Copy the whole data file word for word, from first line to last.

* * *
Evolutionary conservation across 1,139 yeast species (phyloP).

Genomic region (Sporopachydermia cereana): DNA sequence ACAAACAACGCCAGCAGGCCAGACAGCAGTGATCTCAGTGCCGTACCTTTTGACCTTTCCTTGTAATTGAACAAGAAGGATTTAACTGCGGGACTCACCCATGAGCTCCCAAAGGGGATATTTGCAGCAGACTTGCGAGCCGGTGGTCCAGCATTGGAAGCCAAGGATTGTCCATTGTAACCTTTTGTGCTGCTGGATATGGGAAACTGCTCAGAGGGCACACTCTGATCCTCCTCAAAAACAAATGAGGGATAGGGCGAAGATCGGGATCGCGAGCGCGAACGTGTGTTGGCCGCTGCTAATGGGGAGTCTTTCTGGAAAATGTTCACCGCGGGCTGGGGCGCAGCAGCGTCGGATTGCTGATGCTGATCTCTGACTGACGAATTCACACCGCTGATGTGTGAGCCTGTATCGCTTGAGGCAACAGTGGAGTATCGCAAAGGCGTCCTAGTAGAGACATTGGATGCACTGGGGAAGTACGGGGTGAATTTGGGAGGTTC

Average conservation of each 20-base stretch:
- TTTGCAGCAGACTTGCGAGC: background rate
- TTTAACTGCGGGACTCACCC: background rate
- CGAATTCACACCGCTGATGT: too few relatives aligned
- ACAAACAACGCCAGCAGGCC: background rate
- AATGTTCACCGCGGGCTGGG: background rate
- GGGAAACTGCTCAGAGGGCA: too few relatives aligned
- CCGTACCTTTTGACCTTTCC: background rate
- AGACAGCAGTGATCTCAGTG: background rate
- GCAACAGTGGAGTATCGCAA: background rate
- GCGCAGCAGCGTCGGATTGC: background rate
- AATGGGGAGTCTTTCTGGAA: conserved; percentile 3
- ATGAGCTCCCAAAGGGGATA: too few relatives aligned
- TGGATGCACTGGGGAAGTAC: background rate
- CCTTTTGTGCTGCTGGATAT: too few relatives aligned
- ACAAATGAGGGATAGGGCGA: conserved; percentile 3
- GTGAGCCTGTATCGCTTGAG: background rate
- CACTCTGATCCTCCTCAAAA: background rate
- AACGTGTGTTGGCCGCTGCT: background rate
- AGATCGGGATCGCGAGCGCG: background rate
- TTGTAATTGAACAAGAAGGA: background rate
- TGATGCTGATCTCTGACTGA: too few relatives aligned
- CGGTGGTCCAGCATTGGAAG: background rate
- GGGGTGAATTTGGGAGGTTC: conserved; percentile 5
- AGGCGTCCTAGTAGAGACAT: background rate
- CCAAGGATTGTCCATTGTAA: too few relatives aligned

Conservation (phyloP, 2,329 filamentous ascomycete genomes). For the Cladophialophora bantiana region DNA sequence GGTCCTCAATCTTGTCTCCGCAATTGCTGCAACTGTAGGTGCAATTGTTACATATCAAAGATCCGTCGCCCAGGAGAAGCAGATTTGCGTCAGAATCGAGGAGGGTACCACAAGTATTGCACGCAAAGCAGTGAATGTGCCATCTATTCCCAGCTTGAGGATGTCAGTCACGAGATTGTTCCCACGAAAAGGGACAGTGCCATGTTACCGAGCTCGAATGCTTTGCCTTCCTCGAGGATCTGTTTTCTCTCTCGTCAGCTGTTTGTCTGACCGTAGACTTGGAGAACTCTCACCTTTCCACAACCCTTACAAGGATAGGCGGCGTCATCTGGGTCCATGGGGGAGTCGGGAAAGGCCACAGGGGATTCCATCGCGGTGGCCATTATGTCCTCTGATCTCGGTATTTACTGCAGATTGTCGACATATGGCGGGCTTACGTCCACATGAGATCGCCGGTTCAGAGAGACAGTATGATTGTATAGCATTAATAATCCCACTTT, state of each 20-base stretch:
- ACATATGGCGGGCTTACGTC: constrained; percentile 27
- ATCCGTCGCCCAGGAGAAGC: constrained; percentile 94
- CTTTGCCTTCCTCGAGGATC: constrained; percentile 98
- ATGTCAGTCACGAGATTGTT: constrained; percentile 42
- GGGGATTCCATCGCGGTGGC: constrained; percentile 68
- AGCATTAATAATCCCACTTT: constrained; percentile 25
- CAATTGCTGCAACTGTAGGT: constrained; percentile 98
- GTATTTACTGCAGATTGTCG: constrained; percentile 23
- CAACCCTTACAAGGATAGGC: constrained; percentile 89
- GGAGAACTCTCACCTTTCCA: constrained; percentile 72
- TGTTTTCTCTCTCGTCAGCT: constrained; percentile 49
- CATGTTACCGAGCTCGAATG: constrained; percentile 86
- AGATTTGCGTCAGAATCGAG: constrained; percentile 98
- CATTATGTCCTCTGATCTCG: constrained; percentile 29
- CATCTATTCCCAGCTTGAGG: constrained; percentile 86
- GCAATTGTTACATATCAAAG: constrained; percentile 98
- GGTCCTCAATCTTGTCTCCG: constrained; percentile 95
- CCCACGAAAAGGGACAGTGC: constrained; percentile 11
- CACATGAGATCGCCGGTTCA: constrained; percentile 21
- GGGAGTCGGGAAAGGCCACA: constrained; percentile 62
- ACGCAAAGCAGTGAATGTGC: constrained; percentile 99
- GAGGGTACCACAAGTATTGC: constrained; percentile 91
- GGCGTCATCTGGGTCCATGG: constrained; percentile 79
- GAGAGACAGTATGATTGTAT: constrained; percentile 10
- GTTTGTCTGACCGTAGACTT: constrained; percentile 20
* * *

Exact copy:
Evolutionary conservation across 1,139 yeast species (phyloP).

Genomic region (Sporopachydermia cereana): DNA sequence ACAAACAACGCCAGCAGGCCAGACAGCAGTGATCTCAGTGCCGTACCTTTTGACCTTTCCTTGTAATTGAACAAGAAGGATTTAACTGCGGGACTCACCCATGAGCTCCCAAAGGGGATATTTGCAGCAGACTTGCGAGCCGGTGGTCCAGCATTGGAAGCCAAGGATTGTCCATTGTAACCTTTTGTGCTGCTGGATATGGGAAACTGCTCAGAGGGCACACTCTGATCCTCCTCAAAAACAAATGAGGGATAGGGCGAAGATCGGGATCGCGAGCGCGAACGTGTGTTGGCCGCTGCTAATGGGGAGTCTTTCTGGAAAATGTTCACCGCGGGCTGGGGCGCAGCAGCGTCGGATTGCTGATGCTGATCTCTGACTGACGAATTCACACCGCTGATGTGTGAGCCTGTATCGCTTGAGGCAACAGTGGAGTATCGCAAAGGCGTCCTAGTAGAGACATTGGATGCACTGGGGAAGTACGGGGTGAATTTGGGAGGTTC

Average conservation of each 20-base stretch:
- TTTGCAGCAGACTTGCGAGC: background rate
- TTTAACTGCGGGACTCACCC: background rate
- CGAATTCACACCGCTGATGT: too few relatives aligned
- ACAAACAACGCCAGCAGGCC: background rate
- AATGTTCACCGCGGGCTGGG: background rate
- GGGAAACTGCTCAGAGGGCA: too few relatives aligned
- CCGTACCTTTTGACCTTTCC: background rate
- AGACAGCAGTGATCTCAGTG: background rate
- GCAACAGTGGAGTATCGCAA: background rate
- GCGCAGCAGCGTCGGATTGC: background rate
- AATGGGGAGTCTTTCTGGAA: conserved; percentile 3
- ATGAGCTCCCAAAGGGGATA: too few relatives aligned
- TGGATGCACTGGGGAAGTAC: background rate
- CCTTTTGTGCTGCTGGATAT: too few relatives aligned
- ACAAATGAGGGATAGGGCGA: conserved; percentile 3
- GTGAGCCTGTATCGCTTGAG: background rate
- CACTCTGATCCTCCTCAAAA: background rate
- AACGTGTGTTGGCCGCTGCT: background rate
- AGATCGGGATCGCGAGCGCG: background rate
- TTGTAATTGAACAAGAAGGA: background rate
- TGATGCTGATCTCTGACTGA: too few relatives aligned
- CGGTGGTCCAGCATTGGAAG: background rate
- GGGGTGAATTTGGGAGGTTC: conserved; percentile 5
- AGGCGTCCTAGTAGAGACAT: background rate
- CCAAGGATTGTCCATTGTAA: too few relatives aligned

Conservation (phyloP, 2,329 filamentous ascomycete genomes). For the Cladophialophora bantiana region DNA sequence GGTCCTCAATCTTGTCTCCGCAATTGCTGCAACTGTAGGTGCAATTGTTACATATCAAAGATCCGTCGCCCAGGAGAAGCAGATTTGCGTCAGAATCGAGGAGGGTACCACAAGTATTGCACGCAAAGCAGTGAATGTGCCATCTATTCCCAGCTTGAGGATGTCAGTCACGAGATTGTTCCCACGAAAAGGGACAGTGCCATGTTACCGAGCTCGAATGCTTTGCCTTCCTCGAGGATCTGTTTTCTCTCTCGTCAGCTGTTTGTCTGACCGTAGACTTGGAGAACTCTCACCTTTCCACAACCCTTACAAGGATAGGCGGCGTCATCTGGGTCCATGGGGGAGTCGGGAAAGGCCACAGGGGATTCCATCGCGGTGGCCATTATGTCCTCTGATCTCGGTATTTACTGCAGATTGTCGACATATGGCGGGCTTACGTCCACATGAGATCGCCGGTTCAGAGAGACAGTATGATTGTATAGCATTAATAATCCCACTTT, state of each 20-base stretch:
- ACATATGGCGGGCTTACGTC: constrained; percentile 27
- ATCCGTCGCCCAGGAGAAGC: constrained; percentile 94
- CTTTGCCTTCCTCGAGGATC: constrained; percentile 98
- ATGTCAGTCACGAGATTGTT: constrained; percentile 42
- GGGGATTCCATCGCGGTGGC: constrained; percentile 68
- AGCATTAATAATCCCACTTT: constrained; percentile 25
- CAATTGCTGCAACTGTAGGT: constrained; percentile 98
- GTATTTACTGCAGATTGTCG: constrained; percentile 23
- CAACCCTTACAAGGATAGGC: constrained; percentile 89
- GGAGAACTCTCACCTTTCCA: constrained; percentile 72
- TGTTTTCTCTCTCGTCAGCT: constrained; percentile 49
- CATGTTACCGAGCTCGAATG: constrained; percentile 86
- AGATTTGCGTCAGAATCGAG: constrained; percentile 98
- CATTATGTCCTCTGATCTCG: constrained; percentile 29
- CATCTATTCCCAGCTTGAGG: constrained; percentile 86
- GCAATTGTTACATATCAAAG: constrained; percentile 98
- GGTCCTCAATCTTGTCTCCG: constrained; percentile 95
- CCCACGAAAAGGGACAGTGC: constrained; percentile 11
- CACATGAGATCGCCGGTTCA: constrained; percentile 21
- GGGAGTCGGGAAAGGCCACA: constrained; percentile 62
- ACGCAAAGCAGTGAATGTGC: constrained; percentile 99
- GAGGGTACCACAAGTATTGC: constrained; percentile 91
- GGCGTCATCTGGGTCCATGG: constrained; percentile 79
- GAGAGACAGTATGATTGTAT: constrained; percentile 10
- GTTTGTCTGACCGTAGACTT: constrained; percentile 20